The Norwegian cruise line Hurtigruten is returning to the waters, but with a big itinerary change: the ship won’t be stopping anywhere on the way, and passengers will stay on the boat for the entire two-week journey. 

The 14-day cruises are setting sail from Hamburg, Germany, to the coast of Norway, but because the country’s borders have been partially closed since mid-March, the boats are not permitted to make port calls. Only legal residents, EEA citizens visiting members of their immediate family, students accepted on courses for study this academic year and employees who are set to begin work are permitted to enter Norway, and all must self-quarantine for ten days after arrival.

500px Photo ID: 68482341 - When you look closely you can see my sleeping bag on the plattform.
Preikestolen (Pulpit's Rock), Norway ©Roman Burri/500px

From 15 July, Norway is set to allow quarantine-free travel for some nationalities, the list of which is set to be published on 10 July and updated every two weeks. Hurtigruten says it’s staying flexible and will amend its itineraries on short notice if visitors are permitted ashore, even if the rules change mid-cruise. Passengers still have access to Zodiac boats, kayaks and paddleboards and can swim from the ship or take in the coastal fjords and mountain scenery.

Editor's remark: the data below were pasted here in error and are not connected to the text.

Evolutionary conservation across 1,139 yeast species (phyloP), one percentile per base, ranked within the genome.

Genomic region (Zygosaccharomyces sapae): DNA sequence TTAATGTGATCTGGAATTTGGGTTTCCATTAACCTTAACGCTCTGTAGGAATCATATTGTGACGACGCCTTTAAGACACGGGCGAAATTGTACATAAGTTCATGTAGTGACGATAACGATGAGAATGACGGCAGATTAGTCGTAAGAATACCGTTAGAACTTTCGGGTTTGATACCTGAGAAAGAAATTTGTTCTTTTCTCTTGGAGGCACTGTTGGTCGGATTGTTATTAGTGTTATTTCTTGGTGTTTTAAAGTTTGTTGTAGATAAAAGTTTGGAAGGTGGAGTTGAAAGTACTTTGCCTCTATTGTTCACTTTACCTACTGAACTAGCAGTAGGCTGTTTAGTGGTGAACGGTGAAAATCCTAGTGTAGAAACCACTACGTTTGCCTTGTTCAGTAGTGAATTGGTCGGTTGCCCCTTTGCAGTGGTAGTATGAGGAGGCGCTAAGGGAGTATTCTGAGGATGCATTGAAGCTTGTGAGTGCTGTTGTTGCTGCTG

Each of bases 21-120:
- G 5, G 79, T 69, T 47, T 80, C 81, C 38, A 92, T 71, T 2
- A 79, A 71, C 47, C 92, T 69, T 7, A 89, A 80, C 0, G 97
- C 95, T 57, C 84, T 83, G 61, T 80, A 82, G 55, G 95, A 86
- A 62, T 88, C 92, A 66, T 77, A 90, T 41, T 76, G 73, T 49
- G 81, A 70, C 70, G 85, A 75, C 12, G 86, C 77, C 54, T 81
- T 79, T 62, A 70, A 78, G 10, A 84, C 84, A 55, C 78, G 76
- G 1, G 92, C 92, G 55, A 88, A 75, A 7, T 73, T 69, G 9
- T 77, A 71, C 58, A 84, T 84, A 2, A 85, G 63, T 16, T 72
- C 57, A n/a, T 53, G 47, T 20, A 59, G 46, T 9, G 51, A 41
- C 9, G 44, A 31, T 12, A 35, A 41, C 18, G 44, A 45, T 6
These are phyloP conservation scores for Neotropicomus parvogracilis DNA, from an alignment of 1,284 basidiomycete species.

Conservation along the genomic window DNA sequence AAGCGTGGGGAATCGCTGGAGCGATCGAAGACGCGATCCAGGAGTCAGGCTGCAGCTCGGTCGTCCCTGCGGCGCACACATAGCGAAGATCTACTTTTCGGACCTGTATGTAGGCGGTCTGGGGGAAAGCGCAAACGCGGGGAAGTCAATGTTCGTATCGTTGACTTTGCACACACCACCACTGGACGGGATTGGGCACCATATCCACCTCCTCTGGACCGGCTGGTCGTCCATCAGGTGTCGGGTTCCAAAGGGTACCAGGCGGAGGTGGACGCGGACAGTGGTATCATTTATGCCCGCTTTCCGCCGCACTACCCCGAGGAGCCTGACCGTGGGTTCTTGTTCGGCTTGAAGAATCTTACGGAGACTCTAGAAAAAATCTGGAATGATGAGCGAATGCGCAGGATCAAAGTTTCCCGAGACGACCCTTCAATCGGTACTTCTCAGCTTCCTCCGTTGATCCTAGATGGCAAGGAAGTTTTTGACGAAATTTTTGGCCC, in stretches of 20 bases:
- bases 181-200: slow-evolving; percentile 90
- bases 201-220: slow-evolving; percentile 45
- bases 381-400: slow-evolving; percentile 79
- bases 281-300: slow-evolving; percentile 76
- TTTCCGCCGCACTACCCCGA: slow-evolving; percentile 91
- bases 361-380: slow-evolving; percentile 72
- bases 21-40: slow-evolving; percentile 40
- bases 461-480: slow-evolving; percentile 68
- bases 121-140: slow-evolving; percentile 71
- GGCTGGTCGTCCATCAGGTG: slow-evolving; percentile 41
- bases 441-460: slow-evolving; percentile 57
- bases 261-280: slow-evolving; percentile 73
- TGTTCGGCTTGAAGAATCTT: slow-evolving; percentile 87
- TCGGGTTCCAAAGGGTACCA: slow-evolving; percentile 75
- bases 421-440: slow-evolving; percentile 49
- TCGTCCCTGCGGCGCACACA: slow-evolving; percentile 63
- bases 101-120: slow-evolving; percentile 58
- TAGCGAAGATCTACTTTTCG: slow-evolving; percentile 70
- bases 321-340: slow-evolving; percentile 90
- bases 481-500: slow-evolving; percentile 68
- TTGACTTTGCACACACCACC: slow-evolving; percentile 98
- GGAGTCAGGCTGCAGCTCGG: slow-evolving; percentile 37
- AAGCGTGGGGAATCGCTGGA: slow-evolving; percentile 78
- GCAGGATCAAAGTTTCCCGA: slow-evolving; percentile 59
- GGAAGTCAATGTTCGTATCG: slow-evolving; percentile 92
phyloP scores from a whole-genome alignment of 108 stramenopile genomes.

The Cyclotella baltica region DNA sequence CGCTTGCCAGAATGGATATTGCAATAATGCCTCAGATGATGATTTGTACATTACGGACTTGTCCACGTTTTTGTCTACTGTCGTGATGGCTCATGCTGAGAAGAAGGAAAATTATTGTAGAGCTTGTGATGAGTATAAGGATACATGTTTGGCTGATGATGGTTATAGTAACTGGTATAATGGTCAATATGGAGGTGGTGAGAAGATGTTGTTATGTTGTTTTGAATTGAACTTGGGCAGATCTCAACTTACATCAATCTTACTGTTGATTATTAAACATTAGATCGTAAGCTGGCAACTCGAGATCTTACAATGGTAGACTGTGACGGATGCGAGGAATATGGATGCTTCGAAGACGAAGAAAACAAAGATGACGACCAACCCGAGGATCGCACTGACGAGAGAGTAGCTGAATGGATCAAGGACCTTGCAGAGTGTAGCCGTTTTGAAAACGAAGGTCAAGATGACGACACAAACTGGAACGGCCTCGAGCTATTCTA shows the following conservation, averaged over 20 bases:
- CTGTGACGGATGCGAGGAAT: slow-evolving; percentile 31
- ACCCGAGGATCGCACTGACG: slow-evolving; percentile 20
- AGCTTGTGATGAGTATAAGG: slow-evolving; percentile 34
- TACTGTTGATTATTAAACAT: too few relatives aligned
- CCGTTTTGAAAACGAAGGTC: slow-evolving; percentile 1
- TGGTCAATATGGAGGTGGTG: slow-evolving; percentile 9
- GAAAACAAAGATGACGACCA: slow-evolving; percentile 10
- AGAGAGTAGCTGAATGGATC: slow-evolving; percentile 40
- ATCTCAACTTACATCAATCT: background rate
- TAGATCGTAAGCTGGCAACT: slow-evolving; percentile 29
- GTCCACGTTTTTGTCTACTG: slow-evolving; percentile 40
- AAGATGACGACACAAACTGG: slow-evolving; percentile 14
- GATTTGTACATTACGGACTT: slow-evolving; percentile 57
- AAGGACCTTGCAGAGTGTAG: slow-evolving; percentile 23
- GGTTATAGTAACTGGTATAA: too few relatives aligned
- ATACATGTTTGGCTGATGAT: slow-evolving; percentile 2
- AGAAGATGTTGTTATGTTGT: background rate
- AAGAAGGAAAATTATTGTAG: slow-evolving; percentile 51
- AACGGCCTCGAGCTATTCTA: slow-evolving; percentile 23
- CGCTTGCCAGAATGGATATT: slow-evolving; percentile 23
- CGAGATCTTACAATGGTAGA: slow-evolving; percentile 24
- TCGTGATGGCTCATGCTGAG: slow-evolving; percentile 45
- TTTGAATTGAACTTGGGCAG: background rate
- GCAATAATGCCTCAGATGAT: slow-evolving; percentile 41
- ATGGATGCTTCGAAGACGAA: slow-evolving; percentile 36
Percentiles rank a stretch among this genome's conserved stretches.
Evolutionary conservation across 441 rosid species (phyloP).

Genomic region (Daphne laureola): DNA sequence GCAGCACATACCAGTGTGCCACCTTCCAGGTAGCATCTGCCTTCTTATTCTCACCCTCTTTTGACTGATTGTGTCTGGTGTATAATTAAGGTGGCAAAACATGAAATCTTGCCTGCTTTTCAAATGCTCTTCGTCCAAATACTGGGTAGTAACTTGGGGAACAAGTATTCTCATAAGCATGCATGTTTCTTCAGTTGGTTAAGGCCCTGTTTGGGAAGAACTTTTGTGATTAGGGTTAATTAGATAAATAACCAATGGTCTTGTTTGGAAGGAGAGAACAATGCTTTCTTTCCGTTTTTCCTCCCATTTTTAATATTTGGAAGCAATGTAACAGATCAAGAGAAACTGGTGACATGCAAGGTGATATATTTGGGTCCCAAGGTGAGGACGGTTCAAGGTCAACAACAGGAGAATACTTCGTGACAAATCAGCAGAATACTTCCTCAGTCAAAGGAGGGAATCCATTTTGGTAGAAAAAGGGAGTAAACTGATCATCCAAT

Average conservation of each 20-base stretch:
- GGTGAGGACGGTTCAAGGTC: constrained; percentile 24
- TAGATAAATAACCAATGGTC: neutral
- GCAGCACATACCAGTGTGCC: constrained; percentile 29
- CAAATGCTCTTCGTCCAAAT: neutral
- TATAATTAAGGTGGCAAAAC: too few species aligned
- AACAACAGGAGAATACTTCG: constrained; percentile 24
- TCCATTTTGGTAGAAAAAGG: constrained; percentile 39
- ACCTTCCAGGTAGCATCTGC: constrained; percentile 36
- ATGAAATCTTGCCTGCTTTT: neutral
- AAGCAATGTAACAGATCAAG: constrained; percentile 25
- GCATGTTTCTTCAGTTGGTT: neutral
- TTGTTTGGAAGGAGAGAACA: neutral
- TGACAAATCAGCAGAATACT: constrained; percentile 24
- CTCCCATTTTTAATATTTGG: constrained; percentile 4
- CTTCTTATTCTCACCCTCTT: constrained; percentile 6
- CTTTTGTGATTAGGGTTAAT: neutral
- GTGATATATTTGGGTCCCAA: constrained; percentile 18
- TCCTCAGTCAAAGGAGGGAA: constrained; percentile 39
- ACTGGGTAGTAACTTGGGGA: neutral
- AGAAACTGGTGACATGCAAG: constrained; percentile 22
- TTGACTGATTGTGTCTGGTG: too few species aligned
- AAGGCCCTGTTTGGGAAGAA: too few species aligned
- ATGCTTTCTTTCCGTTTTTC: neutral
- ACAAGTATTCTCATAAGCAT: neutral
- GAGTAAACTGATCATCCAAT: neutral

Evening in Bergen ©Nicholas Olesen/Lonely Planet

Hurtigruten also runs a coastal boat service within Norway, and those trips have also been restarted. The traditional ferry route runs from Bergen in the south to Kirkenes over seven days, stopping in 34 towns.

Cruise ships across the world were some of the biggest coronavirus hotspots, and many international cruise operators have cancelled their sailings until at least September, though some European river cruises have now reopened to customers.

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